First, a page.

From 1980 when the 1st Forestry policy was enacted, through 1994 and 1996 respectively, when the Forestry and Environment Policies were legislated, to the most recent movement to rewrite a new and more dynamic forest policy, there has been a consistent effort by the government of Cameroon to improve on the management of forestry and biodiversity resources.
Currently, there are over twenty protected areas in Cameroon (representing about 23% of the estimated 30% forest), over 10 forest reserves or production reserves, and a number of Botanic and Zoological Reserves.
In spite of this huge impressive number of protected areas, biodiversity species in Cameroon over the next decades, seem to be moving towards extinction levels. Wildlife hunting (poaching), still continues unabated, pet trade and wildlife trafficking on the continued rise, as well as forest conversion into farmlands and/or development purposes, in many protected areas.
Protected areas still remain largely underfunded by the government of Cameroon, with a law enforcement system that is fraud with corruption. Some, if not, all managers of protected areas in Cameroon do only law enforcement and none is focused on research and policy development.
From all scientific hypothesis, the Cameroon wildlife simulations in protected areas may go extinct in the next 30 years, if relevant and urgent solution are not found.
In 2011 Rhino was declared extinct in Cameroon by WWF. The Giant pangolins are also in the process of becoming extinct following the research being conducted by the Zoological Society of London with support from the USFWS. The Cross River gorillas now numbered less than 300 in the whole world as well as many other critically endangered species of biodiversity are also on the brink of extinction in Cameroon.
The increasing human pressure, the authorization of bush meat markets in the metropolitan cities of Douala and Yaounde, as well in other regional towns such as Bertoua, Ebolowa, Sangmelima, Buea and Bamenda, are a serious setback to conservation and undesired consequences towards moving critical endangered species towards extinction
To manage the Cameroon biodiversity, the Ministry of Forestry and Wildlife (MINFOF) was created in 2004. Alongside MINFOF, there are several international organizations (INGOs) such as WWF, IUCN, ZSL, AWF and GIZ as well as a number of prominent national organizations (NGOs) such as ERuDeF, CBCS, CWCS and AMMCO. A number of conservation networks have also been put in place such as the coalition of the natural resources management organizations (WWF), Cameroon Mountains Conservation Network (ERuDeF), African Marine Network (AMCO) and Alliance for great apes’ conservation in Central Africa(IUCN). Without the pressure of INGOS and national NGOs, that continue to protect and assist the state to manage this dwindling biodiversity, the state of the biodiversity in Cameroon will simply be described as being too precarious.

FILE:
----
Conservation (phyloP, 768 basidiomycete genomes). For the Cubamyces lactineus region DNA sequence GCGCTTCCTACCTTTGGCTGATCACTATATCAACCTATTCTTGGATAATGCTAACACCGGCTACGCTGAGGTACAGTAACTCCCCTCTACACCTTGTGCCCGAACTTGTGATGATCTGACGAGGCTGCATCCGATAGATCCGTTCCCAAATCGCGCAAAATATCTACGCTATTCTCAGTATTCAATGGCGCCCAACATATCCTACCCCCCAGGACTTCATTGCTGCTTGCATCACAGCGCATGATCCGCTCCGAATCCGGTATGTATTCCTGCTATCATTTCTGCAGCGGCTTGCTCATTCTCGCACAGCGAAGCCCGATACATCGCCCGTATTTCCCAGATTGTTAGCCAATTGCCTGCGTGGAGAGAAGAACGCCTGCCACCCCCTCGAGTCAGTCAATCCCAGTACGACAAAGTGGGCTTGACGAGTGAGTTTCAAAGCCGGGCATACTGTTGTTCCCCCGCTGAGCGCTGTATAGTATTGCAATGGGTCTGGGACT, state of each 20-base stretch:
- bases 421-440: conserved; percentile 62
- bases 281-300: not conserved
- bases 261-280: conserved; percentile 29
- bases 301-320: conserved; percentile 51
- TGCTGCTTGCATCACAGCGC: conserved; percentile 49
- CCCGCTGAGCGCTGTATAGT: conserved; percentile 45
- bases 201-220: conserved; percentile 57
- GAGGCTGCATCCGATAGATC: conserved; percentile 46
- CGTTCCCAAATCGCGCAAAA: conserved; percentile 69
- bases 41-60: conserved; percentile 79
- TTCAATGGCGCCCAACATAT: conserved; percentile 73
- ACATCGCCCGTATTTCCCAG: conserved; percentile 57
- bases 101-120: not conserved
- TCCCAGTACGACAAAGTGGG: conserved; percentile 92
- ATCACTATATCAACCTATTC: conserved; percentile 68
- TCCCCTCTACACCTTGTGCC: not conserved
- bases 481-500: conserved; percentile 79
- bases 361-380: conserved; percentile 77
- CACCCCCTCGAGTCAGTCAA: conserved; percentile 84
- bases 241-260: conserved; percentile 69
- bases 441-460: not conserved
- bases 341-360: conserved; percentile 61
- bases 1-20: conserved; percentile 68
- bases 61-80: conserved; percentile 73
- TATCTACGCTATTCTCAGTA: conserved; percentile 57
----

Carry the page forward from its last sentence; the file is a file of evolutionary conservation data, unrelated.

The increasing human population and the allocation of exploitation permits are further helping in isolating protected areas and biodiversity hotspots. This increased isolation also implies biological gene pools contained in the different protected areas will no longer flow again.
Who is thinking about the future of the isolated elephants in the Mt Cameroon National Park, the gorillas in the Tofala Hill Wildlife Sanctuary, the gorillas in the Deng Deng National Park, the elephant populations in the North, etc.
Continuous blocks such as the Congo basin forest blocks are becoming too rare. Yet effective biodiversity and protected areas management is at the centre of rapidly growing economies in Eastern and Southern Africa, Asia and United States, where at least a third of their foreign exchange is generated from environmental conservation. Given the paramount importance of biodiversity and protected areas in promoting economic development, it goes without saying that, if Cameroon does not save her wildlife diversity and protected areas from going into extinction, the attainment of her 2035 Vision may simply be illusionary
At the doldrums of this pending extinction crisis in Cameroon, there may still be hopes if Cameroon acts urgently. Among the actions include promoting and funding biodiversity science and research through institutions such as the ERuDeF Institute of Biodiversity in Buea, and the Higher Institute for the Study of Climate Change and Environment in Yaounde.
The creation of wildlife corridors between protected areas, new montane, and marine protected areas, would be additional incentives to reduce the risk of extinction of what Cameroon still has as biodiversity.
The current level of Cameroon government’s investment in biodiversity and protected area management is just about 1% and considered considerably insignificant to incite to reasonable levels of economic development emanating from this type of state investment. If the government wants to attract a million tourist annually, it becomes of paramount importance for the state to significantly increase the level of investments in biodiversity and protected areas management with at least 10% of her state budget allocated to managing biodiversity in Cameroon.
Promoting protected areas alone without wildlife corridors may also lead to the extinction of local species as excessive inbreeding will set in. The rising land grabbing by the civil and political elites as well as the corporate executives are further helping to exacerbate the biodiversity extinction crisis in Cameron.
In order to stem this tide of biodiversity extinction, the government of Cameroon needs not only increase her investment above 10% of the state budget but also strongly support the work of the INGOs and National NGOs involved in the research and conservation of biodiversity in Cameroon.